USDTV Ramps Up to MPEG-4 - TvTechnology

USDTV Ramps Up to MPEG-4

The little company that could is once again cutting an edge in an industry considered by some on the verge of extinction. USDTV , the over-the-air pay TV provider in Salt Lake City, is converting its transmissions to MPEG-4/AVC compression. The move represents a first by a broadcast operation. USDTV borrows bits from
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The little company that could is once again cutting an edge in an industry considered by some on the verge of extinction. USDTV, the over-the-air pay TV provider in Salt Lake City, is converting its transmissions to MPEG-4/AVC compression. The move represents a first by a broadcast operation.

USDTV borrows bits from broadcasters in various markets and transmits a 30-channel lineup for around $20 a month. The service is up and running in Dallas/Fort Worth, Salt Lake City, Albuquerque and Las Vegas; and currently launching in Norfolk, Va. AVC will effectively double USDTV's payload, allowing them to add more stuff. The plan is to generate incremental revenue in the freed-up bits with pay-per-view movies, Spanish-language programming in Hispanic markets, and eventually, video-on-demand. VOD beta tests are scheduled for later this year.

According to USDTV, it has developed its own MPEG-4 AVC-to-MPEG-2 transcoder that plugs into the company's existing set-top receivers.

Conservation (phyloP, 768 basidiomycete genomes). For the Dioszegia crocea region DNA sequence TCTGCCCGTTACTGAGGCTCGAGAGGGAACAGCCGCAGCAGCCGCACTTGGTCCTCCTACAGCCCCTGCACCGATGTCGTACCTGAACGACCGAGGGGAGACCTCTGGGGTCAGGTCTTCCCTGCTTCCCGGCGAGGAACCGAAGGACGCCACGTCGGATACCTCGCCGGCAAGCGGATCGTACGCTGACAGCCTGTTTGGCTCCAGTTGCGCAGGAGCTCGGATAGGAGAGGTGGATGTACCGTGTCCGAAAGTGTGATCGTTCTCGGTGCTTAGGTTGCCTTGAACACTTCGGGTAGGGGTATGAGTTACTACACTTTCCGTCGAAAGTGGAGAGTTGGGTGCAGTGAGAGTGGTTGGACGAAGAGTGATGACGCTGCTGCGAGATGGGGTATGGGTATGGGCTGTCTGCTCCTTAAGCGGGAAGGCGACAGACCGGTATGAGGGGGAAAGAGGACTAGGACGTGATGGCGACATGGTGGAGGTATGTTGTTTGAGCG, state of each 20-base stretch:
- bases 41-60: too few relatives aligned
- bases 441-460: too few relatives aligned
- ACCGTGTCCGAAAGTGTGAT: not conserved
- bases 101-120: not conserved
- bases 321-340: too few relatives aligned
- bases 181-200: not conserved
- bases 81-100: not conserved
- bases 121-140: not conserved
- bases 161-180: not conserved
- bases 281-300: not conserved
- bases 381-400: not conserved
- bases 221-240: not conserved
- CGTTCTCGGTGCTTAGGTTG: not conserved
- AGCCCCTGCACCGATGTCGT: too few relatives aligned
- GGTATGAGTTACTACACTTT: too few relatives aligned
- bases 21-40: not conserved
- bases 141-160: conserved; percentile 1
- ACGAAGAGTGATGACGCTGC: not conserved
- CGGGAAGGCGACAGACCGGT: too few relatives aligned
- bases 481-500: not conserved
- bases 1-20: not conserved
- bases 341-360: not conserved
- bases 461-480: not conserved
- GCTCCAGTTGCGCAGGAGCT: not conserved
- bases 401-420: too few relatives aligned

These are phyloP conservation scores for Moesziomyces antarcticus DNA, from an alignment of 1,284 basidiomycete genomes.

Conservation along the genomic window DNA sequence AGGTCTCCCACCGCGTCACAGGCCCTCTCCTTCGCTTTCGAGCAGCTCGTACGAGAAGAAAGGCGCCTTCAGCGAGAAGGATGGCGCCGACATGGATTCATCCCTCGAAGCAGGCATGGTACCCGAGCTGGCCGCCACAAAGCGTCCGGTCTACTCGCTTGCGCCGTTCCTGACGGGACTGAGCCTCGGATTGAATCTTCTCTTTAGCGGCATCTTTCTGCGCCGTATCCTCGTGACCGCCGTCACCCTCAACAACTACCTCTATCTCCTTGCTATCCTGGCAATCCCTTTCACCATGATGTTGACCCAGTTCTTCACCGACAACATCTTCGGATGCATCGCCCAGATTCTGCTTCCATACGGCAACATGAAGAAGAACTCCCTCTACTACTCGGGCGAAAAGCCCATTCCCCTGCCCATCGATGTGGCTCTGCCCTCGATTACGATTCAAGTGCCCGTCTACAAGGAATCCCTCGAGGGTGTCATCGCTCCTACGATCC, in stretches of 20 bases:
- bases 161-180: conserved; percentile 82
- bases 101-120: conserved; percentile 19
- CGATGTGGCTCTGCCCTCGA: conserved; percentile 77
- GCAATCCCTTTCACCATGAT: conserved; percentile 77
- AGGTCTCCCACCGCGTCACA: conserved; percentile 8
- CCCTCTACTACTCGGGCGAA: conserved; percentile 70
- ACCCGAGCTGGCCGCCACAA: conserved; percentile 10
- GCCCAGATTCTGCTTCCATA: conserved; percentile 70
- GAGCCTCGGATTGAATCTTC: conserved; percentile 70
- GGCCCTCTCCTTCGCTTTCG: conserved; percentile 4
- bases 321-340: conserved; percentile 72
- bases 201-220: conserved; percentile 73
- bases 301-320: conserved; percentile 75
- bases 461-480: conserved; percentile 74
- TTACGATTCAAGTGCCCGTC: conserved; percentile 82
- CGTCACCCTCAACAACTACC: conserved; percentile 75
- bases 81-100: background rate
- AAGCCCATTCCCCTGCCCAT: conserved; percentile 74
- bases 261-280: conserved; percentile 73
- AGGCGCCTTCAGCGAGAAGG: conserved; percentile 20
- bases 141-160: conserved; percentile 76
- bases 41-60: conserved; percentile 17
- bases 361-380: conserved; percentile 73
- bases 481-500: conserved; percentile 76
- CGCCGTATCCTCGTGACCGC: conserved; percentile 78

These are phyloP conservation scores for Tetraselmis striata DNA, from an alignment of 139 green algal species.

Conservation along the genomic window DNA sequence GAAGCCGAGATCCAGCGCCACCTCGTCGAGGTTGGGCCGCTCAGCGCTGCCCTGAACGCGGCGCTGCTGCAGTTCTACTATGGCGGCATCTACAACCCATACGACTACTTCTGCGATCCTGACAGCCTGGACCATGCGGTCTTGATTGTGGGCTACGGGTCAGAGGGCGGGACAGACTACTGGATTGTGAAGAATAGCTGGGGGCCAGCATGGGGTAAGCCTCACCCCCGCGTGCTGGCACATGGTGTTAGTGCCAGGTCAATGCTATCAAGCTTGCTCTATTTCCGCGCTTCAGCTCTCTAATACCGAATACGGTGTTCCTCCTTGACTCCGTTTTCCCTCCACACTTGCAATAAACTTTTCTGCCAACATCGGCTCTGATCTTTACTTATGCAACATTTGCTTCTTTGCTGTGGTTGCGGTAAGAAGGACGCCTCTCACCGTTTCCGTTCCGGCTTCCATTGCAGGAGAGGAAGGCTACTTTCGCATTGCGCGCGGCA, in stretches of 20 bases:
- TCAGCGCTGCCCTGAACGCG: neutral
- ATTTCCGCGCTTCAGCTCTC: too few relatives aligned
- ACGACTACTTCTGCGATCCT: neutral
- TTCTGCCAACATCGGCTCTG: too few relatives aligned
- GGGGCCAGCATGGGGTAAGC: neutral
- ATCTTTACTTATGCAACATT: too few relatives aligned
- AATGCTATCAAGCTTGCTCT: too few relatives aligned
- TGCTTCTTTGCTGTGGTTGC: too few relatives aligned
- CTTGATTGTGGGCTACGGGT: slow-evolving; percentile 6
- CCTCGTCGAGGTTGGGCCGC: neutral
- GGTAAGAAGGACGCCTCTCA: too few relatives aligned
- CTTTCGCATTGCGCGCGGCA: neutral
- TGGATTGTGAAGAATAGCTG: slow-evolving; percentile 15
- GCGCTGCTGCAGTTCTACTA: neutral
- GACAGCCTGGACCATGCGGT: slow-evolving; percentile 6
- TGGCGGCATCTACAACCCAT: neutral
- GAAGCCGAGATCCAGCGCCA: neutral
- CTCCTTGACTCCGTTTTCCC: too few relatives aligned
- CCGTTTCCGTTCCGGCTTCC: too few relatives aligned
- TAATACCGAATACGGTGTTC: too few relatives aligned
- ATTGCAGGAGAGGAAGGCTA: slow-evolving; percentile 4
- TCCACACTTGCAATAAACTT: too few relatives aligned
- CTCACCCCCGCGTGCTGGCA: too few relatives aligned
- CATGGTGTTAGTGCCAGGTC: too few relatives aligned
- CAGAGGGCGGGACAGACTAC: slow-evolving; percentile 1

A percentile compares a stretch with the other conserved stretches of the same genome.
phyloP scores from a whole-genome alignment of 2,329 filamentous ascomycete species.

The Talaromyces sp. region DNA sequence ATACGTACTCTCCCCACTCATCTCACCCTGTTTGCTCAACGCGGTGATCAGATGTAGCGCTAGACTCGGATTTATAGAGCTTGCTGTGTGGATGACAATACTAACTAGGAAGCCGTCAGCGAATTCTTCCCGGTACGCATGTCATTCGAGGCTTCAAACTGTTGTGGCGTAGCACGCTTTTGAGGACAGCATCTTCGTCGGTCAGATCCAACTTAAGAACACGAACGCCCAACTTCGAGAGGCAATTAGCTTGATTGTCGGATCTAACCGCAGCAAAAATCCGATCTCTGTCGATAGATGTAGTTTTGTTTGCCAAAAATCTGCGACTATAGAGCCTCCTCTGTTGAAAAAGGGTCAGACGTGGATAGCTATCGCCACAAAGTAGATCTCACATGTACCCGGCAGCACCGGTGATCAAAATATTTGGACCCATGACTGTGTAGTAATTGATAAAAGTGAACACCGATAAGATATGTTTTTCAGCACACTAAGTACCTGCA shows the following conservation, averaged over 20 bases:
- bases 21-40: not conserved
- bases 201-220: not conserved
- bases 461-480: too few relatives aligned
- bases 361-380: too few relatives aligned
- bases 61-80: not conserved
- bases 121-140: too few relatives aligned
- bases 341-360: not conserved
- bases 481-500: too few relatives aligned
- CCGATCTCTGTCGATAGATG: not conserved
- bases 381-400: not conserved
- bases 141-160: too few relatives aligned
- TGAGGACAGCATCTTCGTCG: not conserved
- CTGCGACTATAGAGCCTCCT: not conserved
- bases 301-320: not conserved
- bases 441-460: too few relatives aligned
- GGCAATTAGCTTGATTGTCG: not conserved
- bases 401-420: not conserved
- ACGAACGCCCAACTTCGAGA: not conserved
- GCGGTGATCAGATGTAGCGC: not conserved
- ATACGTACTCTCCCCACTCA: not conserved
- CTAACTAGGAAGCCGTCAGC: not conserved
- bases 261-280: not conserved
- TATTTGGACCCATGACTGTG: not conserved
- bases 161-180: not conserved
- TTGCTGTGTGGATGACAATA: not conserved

"Our engineers have designed an innovative plug-and-play device that connects to the USB port of our existing boxes and provides real-time transcoding from MPEG-4 AVC to MPEG-2, all without compromising video quality or security," said Garry Paxinos, senior vice president of engineering and chief technologist.

The company hasn't released subscriber numbers lately, but it hit the 10,000 mark about six months after launching in March 2004. The transcoder will save the hassle of swapping out the existing set-top boxes, which use Zenith DTV reception technology. USDTV said the device "will allow the company to switch instantly to MPEG-4 AVC without the cost and burden of replacing the set-top boxes currently in customer homes." The AVC set-tops, which will also have MPEG-2 decoders, are expected to start shipping near the end of the summer.

USDTV was started by veteran TV executive Steve Lindsley, who now serves as CEO. The company originally courted a partnership with Emmis Communications, but none materialized and Emmis went all radio. Then last November, USDTV nailed a $25.75 million funding agreement with Fox TV Stations, Hearst-Argyle Television, McGraw-Hill Broadcasting, LIN TV, Morgan Murphy Stations and Telcom DTV LLC.

Calling itself "TV for the People," USDTV peddles its receiver/antenna combinations through outlets like Wal-Mart and RC Wiley. It even goes so far as to list on the USDTV Web site dealers and retailers that display a live demo of the service.

USDTV will demonstrate its first live MPEG-4 AVC terrestrial broadcasts at NAB2006. USDTV will be the first broadcast operation to deploy MPEG-4 on a wide scale, but DirecTV is also using the advanced compression codec to distribute local-into-local HD for subscribers who buy the AVC-enabled box.